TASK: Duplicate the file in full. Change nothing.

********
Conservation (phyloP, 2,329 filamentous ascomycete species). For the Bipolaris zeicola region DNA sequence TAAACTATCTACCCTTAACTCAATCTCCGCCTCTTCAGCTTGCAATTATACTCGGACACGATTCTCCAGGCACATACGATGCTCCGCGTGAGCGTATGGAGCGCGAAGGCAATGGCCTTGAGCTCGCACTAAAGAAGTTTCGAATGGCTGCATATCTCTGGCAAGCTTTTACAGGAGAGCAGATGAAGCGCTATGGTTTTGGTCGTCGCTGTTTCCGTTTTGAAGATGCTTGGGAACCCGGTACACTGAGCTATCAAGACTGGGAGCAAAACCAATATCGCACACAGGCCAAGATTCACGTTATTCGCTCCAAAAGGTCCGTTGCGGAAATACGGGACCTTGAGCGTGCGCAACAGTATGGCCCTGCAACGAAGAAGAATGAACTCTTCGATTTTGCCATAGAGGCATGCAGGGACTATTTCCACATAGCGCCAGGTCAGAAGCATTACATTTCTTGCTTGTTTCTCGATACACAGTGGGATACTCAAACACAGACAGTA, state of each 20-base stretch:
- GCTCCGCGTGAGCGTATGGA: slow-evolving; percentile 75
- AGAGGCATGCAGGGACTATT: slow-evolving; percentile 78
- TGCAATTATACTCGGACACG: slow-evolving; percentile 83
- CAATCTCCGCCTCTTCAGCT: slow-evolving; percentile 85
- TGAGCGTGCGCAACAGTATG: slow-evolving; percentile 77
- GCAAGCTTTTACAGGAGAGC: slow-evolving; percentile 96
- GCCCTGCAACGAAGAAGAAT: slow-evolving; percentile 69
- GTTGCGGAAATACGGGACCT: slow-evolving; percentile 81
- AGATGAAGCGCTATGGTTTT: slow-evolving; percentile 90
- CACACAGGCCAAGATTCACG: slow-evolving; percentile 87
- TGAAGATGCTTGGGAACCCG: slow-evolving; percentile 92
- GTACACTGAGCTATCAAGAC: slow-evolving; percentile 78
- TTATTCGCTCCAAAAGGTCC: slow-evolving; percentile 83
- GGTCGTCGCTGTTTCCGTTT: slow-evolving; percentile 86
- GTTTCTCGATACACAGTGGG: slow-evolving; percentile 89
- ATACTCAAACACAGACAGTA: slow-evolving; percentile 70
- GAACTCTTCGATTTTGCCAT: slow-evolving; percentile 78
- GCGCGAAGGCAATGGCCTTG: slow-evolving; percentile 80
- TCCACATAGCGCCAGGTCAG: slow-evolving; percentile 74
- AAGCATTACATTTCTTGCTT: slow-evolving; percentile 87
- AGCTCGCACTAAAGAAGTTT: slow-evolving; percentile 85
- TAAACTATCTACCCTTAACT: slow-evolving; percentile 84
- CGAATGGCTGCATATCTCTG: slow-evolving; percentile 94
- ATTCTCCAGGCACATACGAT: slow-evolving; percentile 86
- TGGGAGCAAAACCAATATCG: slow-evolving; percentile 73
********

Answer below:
Conservation (phyloP, 2,329 filamentous ascomycete species). For the Bipolaris zeicola region DNA sequence TAAACTATCTACCCTTAACTCAATCTCCGCCTCTTCAGCTTGCAATTATACTCGGACACGATTCTCCAGGCACATACGATGCTCCGCGTGAGCGTATGGAGCGCGAAGGCAATGGCCTTGAGCTCGCACTAAAGAAGTTTCGAATGGCTGCATATCTCTGGCAAGCTTTTACAGGAGAGCAGATGAAGCGCTATGGTTTTGGTCGTCGCTGTTTCCGTTTTGAAGATGCTTGGGAACCCGGTACACTGAGCTATCAAGACTGGGAGCAAAACCAATATCGCACACAGGCCAAGATTCACGTTATTCGCTCCAAAAGGTCCGTTGCGGAAATACGGGACCTTGAGCGTGCGCAACAGTATGGCCCTGCAACGAAGAAGAATGAACTCTTCGATTTTGCCATAGAGGCATGCAGGGACTATTTCCACATAGCGCCAGGTCAGAAGCATTACATTTCTTGCTTGTTTCTCGATACACAGTGGGATACTCAAACACAGACAGTA, state of each 20-base stretch:
- GCTCCGCGTGAGCGTATGGA: slow-evolving; percentile 75
- AGAGGCATGCAGGGACTATT: slow-evolving; percentile 78
- TGCAATTATACTCGGACACG: slow-evolving; percentile 83
- CAATCTCCGCCTCTTCAGCT: slow-evolving; percentile 85
- TGAGCGTGCGCAACAGTATG: slow-evolving; percentile 77
- GCAAGCTTTTACAGGAGAGC: slow-evolving; percentile 96
- GCCCTGCAACGAAGAAGAAT: slow-evolving; percentile 69
- GTTGCGGAAATACGGGACCT: slow-evolving; percentile 81
- AGATGAAGCGCTATGGTTTT: slow-evolving; percentile 90
- CACACAGGCCAAGATTCACG: slow-evolving; percentile 87
- TGAAGATGCTTGGGAACCCG: slow-evolving; percentile 92
- GTACACTGAGCTATCAAGAC: slow-evolving; percentile 78
- TTATTCGCTCCAAAAGGTCC: slow-evolving; percentile 83
- GGTCGTCGCTGTTTCCGTTT: slow-evolving; percentile 86
- GTTTCTCGATACACAGTGGG: slow-evolving; percentile 89
- ATACTCAAACACAGACAGTA: slow-evolving; percentile 70
- GAACTCTTCGATTTTGCCAT: slow-evolving; percentile 78
- GCGCGAAGGCAATGGCCTTG: slow-evolving; percentile 80
- TCCACATAGCGCCAGGTCAG: slow-evolving; percentile 74
- AAGCATTACATTTCTTGCTT: slow-evolving; percentile 87
- AGCTCGCACTAAAGAAGTTT: slow-evolving; percentile 85
- TAAACTATCTACCCTTAACT: slow-evolving; percentile 84
- CGAATGGCTGCATATCTCTG: slow-evolving; percentile 94
- ATTCTCCAGGCACATACGAT: slow-evolving; percentile 86
- TGGGAGCAAAACCAATATCG: slow-evolving; percentile 73